Consider tailoring your routine for specific populations, like seniors or those with certain medical conditions, to ensure a safe and effective workout experience.

Dumbbell and Kettlebell Training Tips

A woman using dumbbells for her workout

Keep these things in mind before beginning your full-body dumbbell and kettlebell workout regimen:

  • Begin light: I always tell my clients to begin light. It's essential to master the movement patterns first, then gradually increase the weight as you go.
  • Focus on form: Proper form is essential to reducing injury risk and maximizing the benefits of the movement.
  • Incorporate compound exercises: Exercises like squats, lunges, and deadlifts work multiple muscle groups simultaneously, ensuring your workout is effective and efficient.
  • Add variety: Mixing up your routine reduces the risk of hitting a plateau or getting bored. Incorporate different exercises, change the order, or adjust the weight, reps, and sets.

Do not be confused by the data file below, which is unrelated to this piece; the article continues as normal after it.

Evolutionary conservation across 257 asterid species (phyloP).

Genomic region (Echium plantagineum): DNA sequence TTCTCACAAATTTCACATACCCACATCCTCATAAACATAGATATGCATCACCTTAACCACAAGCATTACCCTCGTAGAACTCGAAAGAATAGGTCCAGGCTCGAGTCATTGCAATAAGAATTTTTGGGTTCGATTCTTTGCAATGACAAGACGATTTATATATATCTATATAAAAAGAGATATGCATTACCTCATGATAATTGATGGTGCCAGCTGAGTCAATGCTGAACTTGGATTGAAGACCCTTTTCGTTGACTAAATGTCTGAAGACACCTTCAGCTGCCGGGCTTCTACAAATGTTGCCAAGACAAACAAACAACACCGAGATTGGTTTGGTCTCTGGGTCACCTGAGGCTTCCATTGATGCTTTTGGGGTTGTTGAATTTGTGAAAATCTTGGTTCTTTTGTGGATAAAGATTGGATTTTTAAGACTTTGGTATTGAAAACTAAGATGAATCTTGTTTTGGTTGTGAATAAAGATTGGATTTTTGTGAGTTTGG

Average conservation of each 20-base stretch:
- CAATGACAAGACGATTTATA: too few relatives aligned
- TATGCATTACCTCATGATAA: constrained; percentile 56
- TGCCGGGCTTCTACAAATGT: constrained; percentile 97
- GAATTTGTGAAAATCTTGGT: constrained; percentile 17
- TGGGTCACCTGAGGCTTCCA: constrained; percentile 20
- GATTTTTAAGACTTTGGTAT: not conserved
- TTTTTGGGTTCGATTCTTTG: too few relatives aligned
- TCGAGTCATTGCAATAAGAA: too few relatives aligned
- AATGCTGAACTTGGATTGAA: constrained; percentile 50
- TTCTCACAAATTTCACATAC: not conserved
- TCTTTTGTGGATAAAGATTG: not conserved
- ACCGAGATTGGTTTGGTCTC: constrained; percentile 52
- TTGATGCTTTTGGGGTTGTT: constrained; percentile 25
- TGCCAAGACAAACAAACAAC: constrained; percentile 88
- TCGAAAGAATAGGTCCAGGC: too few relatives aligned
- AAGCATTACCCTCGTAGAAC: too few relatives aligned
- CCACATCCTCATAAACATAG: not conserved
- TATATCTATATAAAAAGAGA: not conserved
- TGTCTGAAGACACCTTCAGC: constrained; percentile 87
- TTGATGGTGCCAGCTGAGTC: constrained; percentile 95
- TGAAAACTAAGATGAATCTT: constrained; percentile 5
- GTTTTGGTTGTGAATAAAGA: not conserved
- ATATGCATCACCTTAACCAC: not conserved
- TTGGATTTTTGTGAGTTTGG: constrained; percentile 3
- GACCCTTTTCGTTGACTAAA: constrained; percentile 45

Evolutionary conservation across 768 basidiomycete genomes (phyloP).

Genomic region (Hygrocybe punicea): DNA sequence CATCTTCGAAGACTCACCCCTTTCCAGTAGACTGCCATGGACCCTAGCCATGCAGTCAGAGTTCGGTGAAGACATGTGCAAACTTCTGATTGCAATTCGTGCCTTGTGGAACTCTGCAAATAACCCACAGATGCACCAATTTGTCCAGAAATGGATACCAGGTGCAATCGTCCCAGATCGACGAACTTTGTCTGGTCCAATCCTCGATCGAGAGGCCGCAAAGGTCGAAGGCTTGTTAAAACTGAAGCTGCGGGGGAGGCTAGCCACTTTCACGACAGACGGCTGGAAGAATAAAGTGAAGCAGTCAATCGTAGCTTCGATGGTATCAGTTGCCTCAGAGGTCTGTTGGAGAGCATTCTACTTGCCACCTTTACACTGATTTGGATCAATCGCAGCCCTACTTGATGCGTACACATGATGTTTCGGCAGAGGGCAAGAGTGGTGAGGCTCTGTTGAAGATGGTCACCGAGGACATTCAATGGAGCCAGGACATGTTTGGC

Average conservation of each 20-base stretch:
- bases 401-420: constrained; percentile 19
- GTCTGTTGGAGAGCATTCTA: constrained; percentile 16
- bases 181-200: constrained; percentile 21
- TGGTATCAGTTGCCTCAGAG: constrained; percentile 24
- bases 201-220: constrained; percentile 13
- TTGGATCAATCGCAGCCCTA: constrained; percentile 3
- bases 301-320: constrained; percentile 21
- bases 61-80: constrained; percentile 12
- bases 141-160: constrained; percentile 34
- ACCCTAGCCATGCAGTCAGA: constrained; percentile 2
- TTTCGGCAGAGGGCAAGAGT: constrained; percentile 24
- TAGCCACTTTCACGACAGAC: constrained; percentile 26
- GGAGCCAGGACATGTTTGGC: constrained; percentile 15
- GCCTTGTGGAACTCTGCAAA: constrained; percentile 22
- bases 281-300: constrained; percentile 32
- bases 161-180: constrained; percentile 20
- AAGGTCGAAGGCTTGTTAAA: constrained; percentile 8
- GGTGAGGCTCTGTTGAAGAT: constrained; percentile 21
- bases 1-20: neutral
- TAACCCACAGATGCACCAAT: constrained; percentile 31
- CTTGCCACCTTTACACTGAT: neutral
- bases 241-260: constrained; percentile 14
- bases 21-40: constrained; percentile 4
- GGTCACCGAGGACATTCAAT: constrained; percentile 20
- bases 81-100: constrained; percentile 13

• Nutrition: Ensure to maintain healthy eating habits and add all-natural supplements into your routine to maximize your hard work.

Moreover, understanding the psychological benefits of these workouts, such as stress reduction and improved mood, can further motivate and enhance your training experience.

Related articles:

FAQs

Can You Build Muscle With Dumbbells and Kettlebells?

Yes, you can build muscle with dumbbells and kettlebells because they allow you to use weight with functional movement patterns like squats, hinges, pushes, and pulls to improve definition and build strength.

Are Dumbbells and Kettlebells Enough?